A clinical trial is a research study that uses people to find new ways to improve health. People volunteer to be in clinical trials. Clinical trials can:
- Test new treatments to see if they help with certain diseases or conditions better than the current treatments
- Test treatments or lifestyle changes to see if they prevent or lower the chance of getting certain diseases
- Test new ways of finding out if people have certain diseases
Clinical trials that test new treatments, such as medicines, fall into one of three types. The type of trial depends on its goal and how much testing the treatment has already had. There are three different types of treatment trials:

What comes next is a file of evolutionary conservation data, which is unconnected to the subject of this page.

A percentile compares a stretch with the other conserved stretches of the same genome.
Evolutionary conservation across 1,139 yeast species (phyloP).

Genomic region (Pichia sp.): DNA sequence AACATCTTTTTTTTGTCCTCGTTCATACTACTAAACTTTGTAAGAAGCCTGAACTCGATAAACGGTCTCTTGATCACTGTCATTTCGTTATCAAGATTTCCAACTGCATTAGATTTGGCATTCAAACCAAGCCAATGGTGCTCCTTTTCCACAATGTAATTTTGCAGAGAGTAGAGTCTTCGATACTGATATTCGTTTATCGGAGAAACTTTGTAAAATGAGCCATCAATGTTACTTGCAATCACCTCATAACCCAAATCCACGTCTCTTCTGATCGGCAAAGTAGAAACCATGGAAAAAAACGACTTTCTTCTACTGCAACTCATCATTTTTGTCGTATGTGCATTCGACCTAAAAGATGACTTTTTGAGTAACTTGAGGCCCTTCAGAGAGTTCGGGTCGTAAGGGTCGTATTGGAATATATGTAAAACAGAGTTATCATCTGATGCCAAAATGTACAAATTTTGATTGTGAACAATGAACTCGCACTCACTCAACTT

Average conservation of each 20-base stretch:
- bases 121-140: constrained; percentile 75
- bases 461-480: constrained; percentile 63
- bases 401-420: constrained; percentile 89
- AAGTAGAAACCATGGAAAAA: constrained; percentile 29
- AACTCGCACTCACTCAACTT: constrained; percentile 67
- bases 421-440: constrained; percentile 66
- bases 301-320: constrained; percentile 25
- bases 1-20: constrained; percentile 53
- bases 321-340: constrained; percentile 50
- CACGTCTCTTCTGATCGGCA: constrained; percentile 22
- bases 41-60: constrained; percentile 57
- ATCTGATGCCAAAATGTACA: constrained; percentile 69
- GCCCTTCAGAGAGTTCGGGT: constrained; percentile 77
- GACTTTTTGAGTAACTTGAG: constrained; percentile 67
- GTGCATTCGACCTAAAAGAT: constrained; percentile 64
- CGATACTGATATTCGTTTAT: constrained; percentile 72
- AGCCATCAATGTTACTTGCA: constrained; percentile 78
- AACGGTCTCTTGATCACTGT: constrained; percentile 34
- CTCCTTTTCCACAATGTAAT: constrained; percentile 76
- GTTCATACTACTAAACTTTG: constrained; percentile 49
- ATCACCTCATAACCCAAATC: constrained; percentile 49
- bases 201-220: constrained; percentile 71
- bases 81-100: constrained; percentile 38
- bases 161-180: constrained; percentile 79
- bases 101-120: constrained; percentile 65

- Phase 1 (I) trials – In phase I trials, doctors check the safety of a new treatment. They learn how the medicine should be given, how often it should be given, what dose is safe and what the side effects are.
- Phase 2 (II) trials – In phase II trials, doctors give a new treatment to a group of people with a certain disease. The doctors check the treatment's side effects and how well it works to treat the disease.
- Phase 3 (III) trials – In phase III trials, doctors compare a new treatment with the current treatment for a certain disease. They learn if the new treatment helps the disease better, worse or the same as the current treatment. They also learn if the new treatment has more or fewer side effects than the current treatment.